Bottling up sustainability

Congratulations to Britvic in inking its first sustainability-linked credit facility, allowing it to borrow up to £400 million over the next five years while linking the margin of the facility to its sustainability goals.

For the lenders, Rabobank, working with Britvic on its recent sustainability linked loan makes perfect sense.

The loan over five years is linked to three key performance indicators (KPIs) including

  • 50% of all plastic bottles in Great Britain and Ireland to be made of recycled plastic (rPET)
  • 50% reduction in carbon emissions (when compared to 2017)
  • 75% of the drinks portfolio globally to be either low or no sugar.

With an increased focus on the risks to businesses of climate change from investors, it’s no surprise to read of a rapid expansion (and maturing) of this type of facility in 2020.

Britvic joins a growing number of companies around the world in sectors ranging from chemicals to industrials to food and agriculture tapping into a growing market for green capital.

According to Bloomberg, the market for sustainable debt products reached $247 billion in 2018. $36.4 billion of that debt comprised sustainability linked loans.

I understand that regulators in the UK are requiring banks to have a manager responsible for financial risks arising from climate change, and the Bank of England has announced climate risk stress-testing for banks, who will be required to report on the results of their stress tests in 2021.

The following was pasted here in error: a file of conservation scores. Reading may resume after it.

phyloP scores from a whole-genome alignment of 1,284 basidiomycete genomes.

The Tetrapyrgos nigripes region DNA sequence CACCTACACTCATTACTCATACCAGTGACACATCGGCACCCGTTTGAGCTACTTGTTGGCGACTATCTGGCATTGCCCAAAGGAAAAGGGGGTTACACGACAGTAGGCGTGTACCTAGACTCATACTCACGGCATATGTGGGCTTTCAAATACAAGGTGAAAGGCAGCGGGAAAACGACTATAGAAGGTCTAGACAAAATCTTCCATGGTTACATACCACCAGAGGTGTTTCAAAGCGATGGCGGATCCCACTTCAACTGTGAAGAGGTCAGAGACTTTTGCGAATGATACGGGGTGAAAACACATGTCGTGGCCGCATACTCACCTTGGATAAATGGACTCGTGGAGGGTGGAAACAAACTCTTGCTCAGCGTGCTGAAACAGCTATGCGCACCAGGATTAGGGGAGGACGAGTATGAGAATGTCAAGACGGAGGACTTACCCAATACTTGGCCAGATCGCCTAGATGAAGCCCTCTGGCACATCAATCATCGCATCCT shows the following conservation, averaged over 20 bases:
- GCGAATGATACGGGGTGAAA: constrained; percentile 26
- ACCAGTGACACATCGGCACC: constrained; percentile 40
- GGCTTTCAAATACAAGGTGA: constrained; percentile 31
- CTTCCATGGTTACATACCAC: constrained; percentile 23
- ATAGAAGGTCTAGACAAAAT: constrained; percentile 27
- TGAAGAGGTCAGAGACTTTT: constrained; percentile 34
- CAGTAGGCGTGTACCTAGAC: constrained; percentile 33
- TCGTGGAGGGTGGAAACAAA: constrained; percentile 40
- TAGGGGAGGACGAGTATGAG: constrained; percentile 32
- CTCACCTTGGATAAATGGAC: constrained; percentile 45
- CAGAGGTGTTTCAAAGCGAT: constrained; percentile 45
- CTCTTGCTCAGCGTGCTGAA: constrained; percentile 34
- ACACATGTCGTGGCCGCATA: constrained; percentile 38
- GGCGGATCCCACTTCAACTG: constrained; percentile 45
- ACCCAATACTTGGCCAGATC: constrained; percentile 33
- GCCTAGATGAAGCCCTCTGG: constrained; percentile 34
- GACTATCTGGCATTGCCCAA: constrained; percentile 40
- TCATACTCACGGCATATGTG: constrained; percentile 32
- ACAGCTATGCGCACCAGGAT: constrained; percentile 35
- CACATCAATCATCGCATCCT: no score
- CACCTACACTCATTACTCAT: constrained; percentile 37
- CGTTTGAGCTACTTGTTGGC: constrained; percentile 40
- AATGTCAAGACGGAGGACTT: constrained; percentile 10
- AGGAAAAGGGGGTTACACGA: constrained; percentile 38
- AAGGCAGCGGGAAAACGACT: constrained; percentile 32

It looks like there has been a definite shift in mindset, both from a desire to help counteract climate change and from a need to respond to increased scrutiny over a company’s sustainability credentials.

Is a sustainability-linked credit facility now no longer be a nice to have but an expectation?

The facilities are becoming more popular for companies that hope to highlight improvements to their sustainability agenda over time. Britvic will pay any saving to charity. If Britvic meets one target the margin will remain unchanged. If Britvic fails to meet any of the three sustainability targets the margin will increase and the lenders will pay the difference to charity.

The business has also announced targets to reduce its carbon emissions and keep the global temperature rise to within 1.5°c.

The future demand of food and drink can only be met by sustainable sourcing, and such an arrangement provides an opportunity to maybe reflect the food and drink sectors’ beliefs and how they do business with a creative financing structure.

There have always been compelling environmental reasons for embedding such arrangements into sustainability-linked financial products. With the focus on sustainability only increasing, the appetite for these products is set to continue to increase in 2020 and beyond. The test of its effectiveness will be if companies can adhere to robust criteria used to assess what constitutes a sustainable investment and avoid green washing.


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